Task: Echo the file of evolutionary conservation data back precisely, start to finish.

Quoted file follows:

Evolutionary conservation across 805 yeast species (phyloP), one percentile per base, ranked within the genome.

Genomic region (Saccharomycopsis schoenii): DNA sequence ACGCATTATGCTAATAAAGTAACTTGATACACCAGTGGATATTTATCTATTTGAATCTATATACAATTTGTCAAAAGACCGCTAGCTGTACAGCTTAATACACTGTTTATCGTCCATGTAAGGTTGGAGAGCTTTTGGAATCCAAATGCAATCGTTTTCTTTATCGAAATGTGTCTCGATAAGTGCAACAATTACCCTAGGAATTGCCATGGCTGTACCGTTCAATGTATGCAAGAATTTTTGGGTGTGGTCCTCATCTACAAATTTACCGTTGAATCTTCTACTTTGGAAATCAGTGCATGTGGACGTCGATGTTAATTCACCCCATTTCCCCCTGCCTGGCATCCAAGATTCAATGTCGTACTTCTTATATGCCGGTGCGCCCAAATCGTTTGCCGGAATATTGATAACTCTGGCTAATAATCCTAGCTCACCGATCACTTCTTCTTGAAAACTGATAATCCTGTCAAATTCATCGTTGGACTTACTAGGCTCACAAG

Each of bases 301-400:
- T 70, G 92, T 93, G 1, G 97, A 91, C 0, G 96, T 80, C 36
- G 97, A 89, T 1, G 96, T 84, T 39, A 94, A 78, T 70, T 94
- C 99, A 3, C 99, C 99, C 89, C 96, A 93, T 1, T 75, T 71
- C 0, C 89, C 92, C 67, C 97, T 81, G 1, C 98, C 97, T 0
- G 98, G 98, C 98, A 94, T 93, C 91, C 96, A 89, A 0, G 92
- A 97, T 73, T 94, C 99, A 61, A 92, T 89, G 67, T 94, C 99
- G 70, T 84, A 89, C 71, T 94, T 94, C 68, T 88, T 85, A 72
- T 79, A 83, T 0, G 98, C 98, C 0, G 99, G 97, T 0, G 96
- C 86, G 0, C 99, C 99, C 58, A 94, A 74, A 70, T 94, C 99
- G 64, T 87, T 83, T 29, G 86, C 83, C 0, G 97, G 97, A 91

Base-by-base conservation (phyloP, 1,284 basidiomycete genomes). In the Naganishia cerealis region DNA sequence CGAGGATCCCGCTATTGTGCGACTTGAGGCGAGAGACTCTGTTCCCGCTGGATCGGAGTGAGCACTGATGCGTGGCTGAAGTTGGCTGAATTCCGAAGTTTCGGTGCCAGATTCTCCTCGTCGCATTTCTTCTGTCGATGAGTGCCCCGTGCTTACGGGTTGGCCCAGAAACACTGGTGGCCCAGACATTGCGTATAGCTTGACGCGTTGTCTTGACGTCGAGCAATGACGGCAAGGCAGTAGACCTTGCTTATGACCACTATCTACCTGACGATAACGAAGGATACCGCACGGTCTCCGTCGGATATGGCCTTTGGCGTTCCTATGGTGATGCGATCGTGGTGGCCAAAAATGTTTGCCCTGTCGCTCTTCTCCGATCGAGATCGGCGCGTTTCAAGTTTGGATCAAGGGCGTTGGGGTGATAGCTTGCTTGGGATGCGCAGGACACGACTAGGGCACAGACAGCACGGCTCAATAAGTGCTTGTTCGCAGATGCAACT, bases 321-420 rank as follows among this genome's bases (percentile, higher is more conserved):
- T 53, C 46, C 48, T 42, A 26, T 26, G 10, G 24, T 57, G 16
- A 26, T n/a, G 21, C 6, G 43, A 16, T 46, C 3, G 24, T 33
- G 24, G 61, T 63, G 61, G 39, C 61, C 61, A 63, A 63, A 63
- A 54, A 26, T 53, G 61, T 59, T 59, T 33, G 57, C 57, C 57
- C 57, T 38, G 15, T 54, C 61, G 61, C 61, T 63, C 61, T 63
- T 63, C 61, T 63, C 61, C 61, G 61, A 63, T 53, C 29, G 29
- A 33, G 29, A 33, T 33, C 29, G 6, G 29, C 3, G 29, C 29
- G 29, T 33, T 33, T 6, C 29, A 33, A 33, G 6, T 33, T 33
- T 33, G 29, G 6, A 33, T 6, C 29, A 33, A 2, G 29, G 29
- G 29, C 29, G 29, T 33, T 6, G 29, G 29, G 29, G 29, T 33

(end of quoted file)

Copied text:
Evolutionary conservation across 805 yeast species (phyloP), one percentile per base, ranked within the genome.

Genomic region (Saccharomycopsis schoenii): DNA sequence ACGCATTATGCTAATAAAGTAACTTGATACACCAGTGGATATTTATCTATTTGAATCTATATACAATTTGTCAAAAGACCGCTAGCTGTACAGCTTAATACACTGTTTATCGTCCATGTAAGGTTGGAGAGCTTTTGGAATCCAAATGCAATCGTTTTCTTTATCGAAATGTGTCTCGATAAGTGCAACAATTACCCTAGGAATTGCCATGGCTGTACCGTTCAATGTATGCAAGAATTTTTGGGTGTGGTCCTCATCTACAAATTTACCGTTGAATCTTCTACTTTGGAAATCAGTGCATGTGGACGTCGATGTTAATTCACCCCATTTCCCCCTGCCTGGCATCCAAGATTCAATGTCGTACTTCTTATATGCCGGTGCGCCCAAATCGTTTGCCGGAATATTGATAACTCTGGCTAATAATCCTAGCTCACCGATCACTTCTTCTTGAAAACTGATAATCCTGTCAAATTCATCGTTGGACTTACTAGGCTCACAAG

Each of bases 301-400:
- T 70, G 92, T 93, G 1, G 97, A 91, C 0, G 96, T 80, C 36
- G 97, A 89, T 1, G 96, T 84, T 39, A 94, A 78, T 70, T 94
- C 99, A 3, C 99, C 99, C 89, C 96, A 93, T 1, T 75, T 71
- C 0, C 89, C 92, C 67, C 97, T 81, G 1, C 98, C 97, T 0
- G 98, G 98, C 98, A 94, T 93, C 91, C 96, A 89, A 0, G 92
- A 97, T 73, T 94, C 99, A 61, A 92, T 89, G 67, T 94, C 99
- G 70, T 84, A 89, C 71, T 94, T 94, C 68, T 88, T 85, A 72
- T 79, A 83, T 0, G 98, C 98, C 0, G 99, G 97, T 0, G 96
- C 86, G 0, C 99, C 99, C 58, A 94, A 74, A 70, T 94, C 99
- G 64, T 87, T 83, T 29, G 86, C 83, C 0, G 97, G 97, A 91

Base-by-base conservation (phyloP, 1,284 basidiomycete genomes). In the Naganishia cerealis region DNA sequence CGAGGATCCCGCTATTGTGCGACTTGAGGCGAGAGACTCTGTTCCCGCTGGATCGGAGTGAGCACTGATGCGTGGCTGAAGTTGGCTGAATTCCGAAGTTTCGGTGCCAGATTCTCCTCGTCGCATTTCTTCTGTCGATGAGTGCCCCGTGCTTACGGGTTGGCCCAGAAACACTGGTGGCCCAGACATTGCGTATAGCTTGACGCGTTGTCTTGACGTCGAGCAATGACGGCAAGGCAGTAGACCTTGCTTATGACCACTATCTACCTGACGATAACGAAGGATACCGCACGGTCTCCGTCGGATATGGCCTTTGGCGTTCCTATGGTGATGCGATCGTGGTGGCCAAAAATGTTTGCCCTGTCGCTCTTCTCCGATCGAGATCGGCGCGTTTCAAGTTTGGATCAAGGGCGTTGGGGTGATAGCTTGCTTGGGATGCGCAGGACACGACTAGGGCACAGACAGCACGGCTCAATAAGTGCTTGTTCGCAGATGCAACT, bases 321-420 rank as follows among this genome's bases (percentile, higher is more conserved):
- T 53, C 46, C 48, T 42, A 26, T 26, G 10, G 24, T 57, G 16
- A 26, T n/a, G 21, C 6, G 43, A 16, T 46, C 3, G 24, T 33
- G 24, G 61, T 63, G 61, G 39, C 61, C 61, A 63, A 63, A 63
- A 54, A 26, T 53, G 61, T 59, T 59, T 33, G 57, C 57, C 57
- C 57, T 38, G 15, T 54, C 61, G 61, C 61, T 63, C 61, T 63
- T 63, C 61, T 63, C 61, C 61, G 61, A 63, T 53, C 29, G 29
- A 33, G 29, A 33, T 33, C 29, G 6, G 29, C 3, G 29, C 29
- G 29, T 33, T 33, T 6, C 29, A 33, A 33, G 6, T 33, T 33
- T 33, G 29, G 6, A 33, T 6, C 29, A 33, A 2, G 29, G 29
- G 29, C 29, G 29, T 33, T 6, G 29, G 29, G 29, G 29, T 33